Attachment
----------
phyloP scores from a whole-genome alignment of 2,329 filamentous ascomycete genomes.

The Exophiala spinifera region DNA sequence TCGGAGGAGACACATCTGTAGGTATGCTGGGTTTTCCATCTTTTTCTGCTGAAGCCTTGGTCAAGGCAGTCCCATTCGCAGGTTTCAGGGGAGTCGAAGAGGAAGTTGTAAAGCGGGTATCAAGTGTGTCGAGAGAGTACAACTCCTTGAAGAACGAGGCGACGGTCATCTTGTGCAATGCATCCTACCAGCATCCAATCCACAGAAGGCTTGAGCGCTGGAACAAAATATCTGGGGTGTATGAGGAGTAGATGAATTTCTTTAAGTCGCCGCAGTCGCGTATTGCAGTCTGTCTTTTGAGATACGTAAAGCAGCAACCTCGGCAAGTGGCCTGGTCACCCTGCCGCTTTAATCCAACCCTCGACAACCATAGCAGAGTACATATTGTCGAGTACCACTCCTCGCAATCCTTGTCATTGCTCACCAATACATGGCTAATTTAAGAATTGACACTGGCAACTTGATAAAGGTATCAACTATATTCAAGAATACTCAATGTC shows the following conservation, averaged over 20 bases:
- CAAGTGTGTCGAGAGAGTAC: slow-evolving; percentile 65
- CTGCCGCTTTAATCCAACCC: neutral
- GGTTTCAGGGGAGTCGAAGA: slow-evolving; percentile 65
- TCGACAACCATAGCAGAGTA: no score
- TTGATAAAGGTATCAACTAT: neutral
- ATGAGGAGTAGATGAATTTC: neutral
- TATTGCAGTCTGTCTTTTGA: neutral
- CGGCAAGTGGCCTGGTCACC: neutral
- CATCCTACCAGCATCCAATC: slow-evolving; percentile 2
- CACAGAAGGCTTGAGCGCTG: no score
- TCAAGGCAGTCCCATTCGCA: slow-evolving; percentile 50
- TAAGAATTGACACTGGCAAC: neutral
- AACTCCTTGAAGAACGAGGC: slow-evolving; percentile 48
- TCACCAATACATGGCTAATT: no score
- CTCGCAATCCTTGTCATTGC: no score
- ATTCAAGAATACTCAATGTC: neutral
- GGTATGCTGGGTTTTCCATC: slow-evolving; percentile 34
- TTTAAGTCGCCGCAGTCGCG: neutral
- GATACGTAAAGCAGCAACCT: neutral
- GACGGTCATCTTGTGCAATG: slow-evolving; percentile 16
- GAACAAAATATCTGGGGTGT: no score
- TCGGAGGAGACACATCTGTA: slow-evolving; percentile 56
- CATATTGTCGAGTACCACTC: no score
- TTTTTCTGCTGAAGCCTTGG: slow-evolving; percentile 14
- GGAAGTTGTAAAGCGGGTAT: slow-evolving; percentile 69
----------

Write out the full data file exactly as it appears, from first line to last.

phyloP scores from a whole-genome alignment of 2,329 filamentous ascomycete genomes.

The Exophiala spinifera region DNA sequence TCGGAGGAGACACATCTGTAGGTATGCTGGGTTTTCCATCTTTTTCTGCTGAAGCCTTGGTCAAGGCAGTCCCATTCGCAGGTTTCAGGGGAGTCGAAGAGGAAGTTGTAAAGCGGGTATCAAGTGTGTCGAGAGAGTACAACTCCTTGAAGAACGAGGCGACGGTCATCTTGTGCAATGCATCCTACCAGCATCCAATCCACAGAAGGCTTGAGCGCTGGAACAAAATATCTGGGGTGTATGAGGAGTAGATGAATTTCTTTAAGTCGCCGCAGTCGCGTATTGCAGTCTGTCTTTTGAGATACGTAAAGCAGCAACCTCGGCAAGTGGCCTGGTCACCCTGCCGCTTTAATCCAACCCTCGACAACCATAGCAGAGTACATATTGTCGAGTACCACTCCTCGCAATCCTTGTCATTGCTCACCAATACATGGCTAATTTAAGAATTGACACTGGCAACTTGATAAAGGTATCAACTATATTCAAGAATACTCAATGTC shows the following conservation, averaged over 20 bases:
- CAAGTGTGTCGAGAGAGTAC: slow-evolving; percentile 65
- CTGCCGCTTTAATCCAACCC: neutral
- GGTTTCAGGGGAGTCGAAGA: slow-evolving; percentile 65
- TCGACAACCATAGCAGAGTA: no score
- TTGATAAAGGTATCAACTAT: neutral
- ATGAGGAGTAGATGAATTTC: neutral
- TATTGCAGTCTGTCTTTTGA: neutral
- CGGCAAGTGGCCTGGTCACC: neutral
- CATCCTACCAGCATCCAATC: slow-evolving; percentile 2
- CACAGAAGGCTTGAGCGCTG: no score
- TCAAGGCAGTCCCATTCGCA: slow-evolving; percentile 50
- TAAGAATTGACACTGGCAAC: neutral
- AACTCCTTGAAGAACGAGGC: slow-evolving; percentile 48
- TCACCAATACATGGCTAATT: no score
- CTCGCAATCCTTGTCATTGC: no score
- ATTCAAGAATACTCAATGTC: neutral
- GGTATGCTGGGTTTTCCATC: slow-evolving; percentile 34
- TTTAAGTCGCCGCAGTCGCG: neutral
- GATACGTAAAGCAGCAACCT: neutral
- GACGGTCATCTTGTGCAATG: slow-evolving; percentile 16
- GAACAAAATATCTGGGGTGT: no score
- TCGGAGGAGACACATCTGTA: slow-evolving; percentile 56
- CATATTGTCGAGTACCACTC: no score
- TTTTTCTGCTGAAGCCTTGG: slow-evolving; percentile 14
- GGAAGTTGTAAAGCGGGTAT: slow-evolving; percentile 69